Oct 10 2011
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Whither Islamic finance and Islamic financing future?
The looming problem
Following the Great Recession, the financial volatility and slump globally, the financial community everywhere came to hear the announcement that Islamic financial instruments are the answer to a return to stability and profitability. Islamic banks are thus slated as the financial model for sustaining growth, profitability, stability and well being. In all of these social, economic and financial goals the flag of the shari'ah is hosted.
What are the realities regarding the meaning and performance of Islamic finance in general and Islamic financing in particular? This question despite its importance in evaluating the performance of Islamic financial outlets and thereby to recommend paths and possibilities of change cannot be answered objectively. There are no adequate information and data available except the clamor by the enthusiastic corporate agents. There is paucity of information both on the financial side and on the side of social responsibility by Islamic banks.
Sukuk has no ethical objective despite what is said regarding its interest- free financing. But the fact of the matter is that simply a riba-free mode of financing is a necessary but not a sufficient condition for Islamic and ethical financing.
There are plans presently by Saudi Arabia, Qatar and Malaysia to finance Sukuk projects to the tune of 1trillion dollars. On this matter HSBC Holdings Plc and BNP Paribas SA remark that -this amount of funds will overwhelm Islamic banks. The bulk of the fund will go into Islamic bond sales to build oil refineries, steel mills and petrochemical plants. Saudi Arabia is expected to spend $3.9 billion in these directions. Qatar will enter Islamic bonds to finance its $100 billion requirements for building the facilities of the soccer World Cup in 2022. Malaysia will spend $444 billion to finance economic developments that started 2010. This will mean that a good deal of Islamic bonds will be floated to raise this amount.
On such oversubscription of funds for financing mega projects HSBC comments: -The capacity of the Islamic commercial banking sector may not be sufficient to satisfy demand for capital, said Rafael Dalmau, the Singapore-based head of the Islamic portfolio unit at BNP Paribas , in an interview Jan. 18, 2011.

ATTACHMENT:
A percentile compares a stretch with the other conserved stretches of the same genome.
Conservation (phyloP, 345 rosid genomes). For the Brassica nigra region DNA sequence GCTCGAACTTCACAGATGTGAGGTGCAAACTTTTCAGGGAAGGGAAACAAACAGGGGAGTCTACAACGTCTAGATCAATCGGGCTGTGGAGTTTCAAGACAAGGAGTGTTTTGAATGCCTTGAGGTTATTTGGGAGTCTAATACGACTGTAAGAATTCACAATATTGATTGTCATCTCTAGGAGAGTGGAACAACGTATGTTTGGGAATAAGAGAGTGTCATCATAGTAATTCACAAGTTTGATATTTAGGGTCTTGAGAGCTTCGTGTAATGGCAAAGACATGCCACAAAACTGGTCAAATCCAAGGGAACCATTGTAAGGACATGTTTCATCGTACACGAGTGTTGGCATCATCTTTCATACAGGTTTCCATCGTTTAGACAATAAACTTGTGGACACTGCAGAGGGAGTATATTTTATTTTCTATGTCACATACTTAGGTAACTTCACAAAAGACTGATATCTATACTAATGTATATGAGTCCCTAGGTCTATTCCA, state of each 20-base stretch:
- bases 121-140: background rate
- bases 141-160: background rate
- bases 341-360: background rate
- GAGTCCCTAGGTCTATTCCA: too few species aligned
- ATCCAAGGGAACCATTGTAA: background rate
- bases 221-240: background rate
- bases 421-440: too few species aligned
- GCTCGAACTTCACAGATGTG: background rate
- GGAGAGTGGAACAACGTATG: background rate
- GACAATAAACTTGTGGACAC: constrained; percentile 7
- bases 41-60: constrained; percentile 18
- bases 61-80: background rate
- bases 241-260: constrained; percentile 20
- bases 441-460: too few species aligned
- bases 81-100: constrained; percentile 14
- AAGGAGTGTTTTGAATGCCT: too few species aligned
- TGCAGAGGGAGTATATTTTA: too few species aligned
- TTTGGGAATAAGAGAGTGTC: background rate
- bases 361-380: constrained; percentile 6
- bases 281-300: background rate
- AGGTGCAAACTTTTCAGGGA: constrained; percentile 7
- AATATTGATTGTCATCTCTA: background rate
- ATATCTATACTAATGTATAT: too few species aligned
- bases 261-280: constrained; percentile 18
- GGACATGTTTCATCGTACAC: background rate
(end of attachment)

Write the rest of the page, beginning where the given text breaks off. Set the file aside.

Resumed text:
Explanation by ilustrative example
Let us describe the financial transactions that can arise from the abovementioned massive spending on mega projects. Sukuk will form the only opening by way of their nature being Islamic bonds to raise funds by the issuer (Islamic banks).
All sukuk issues revolve around debt instrument, typical ones, of which are murabaha, istisna and ijara. The first question is that when the end user buys the needed equipment or loan from the sukuk issuer on the basis of the investors funds, the payment inevitably has a profit and risk component to it besides an installment pay-down of the principle. Unless the market valuation of the profit portion of mark-up and the risk portion of the mark-up are not determined, these portions remain as surcharges on the end user. The indeterminate rates in such a case are tantamount to riba. In this way all debt-financing is simply riba.
While a debt-based financing instrument is repugnant to Islam, yet a murabaha-type debt-related problem is solvable for the mutual benefit of the sukuk issuer and the end user, and also for the overall categories of participants -- if the financing instrument becomes a participatory one by way of calculating, deferring, or capitalizing the overcharge into negotiated future liquidation of liabilities and returns.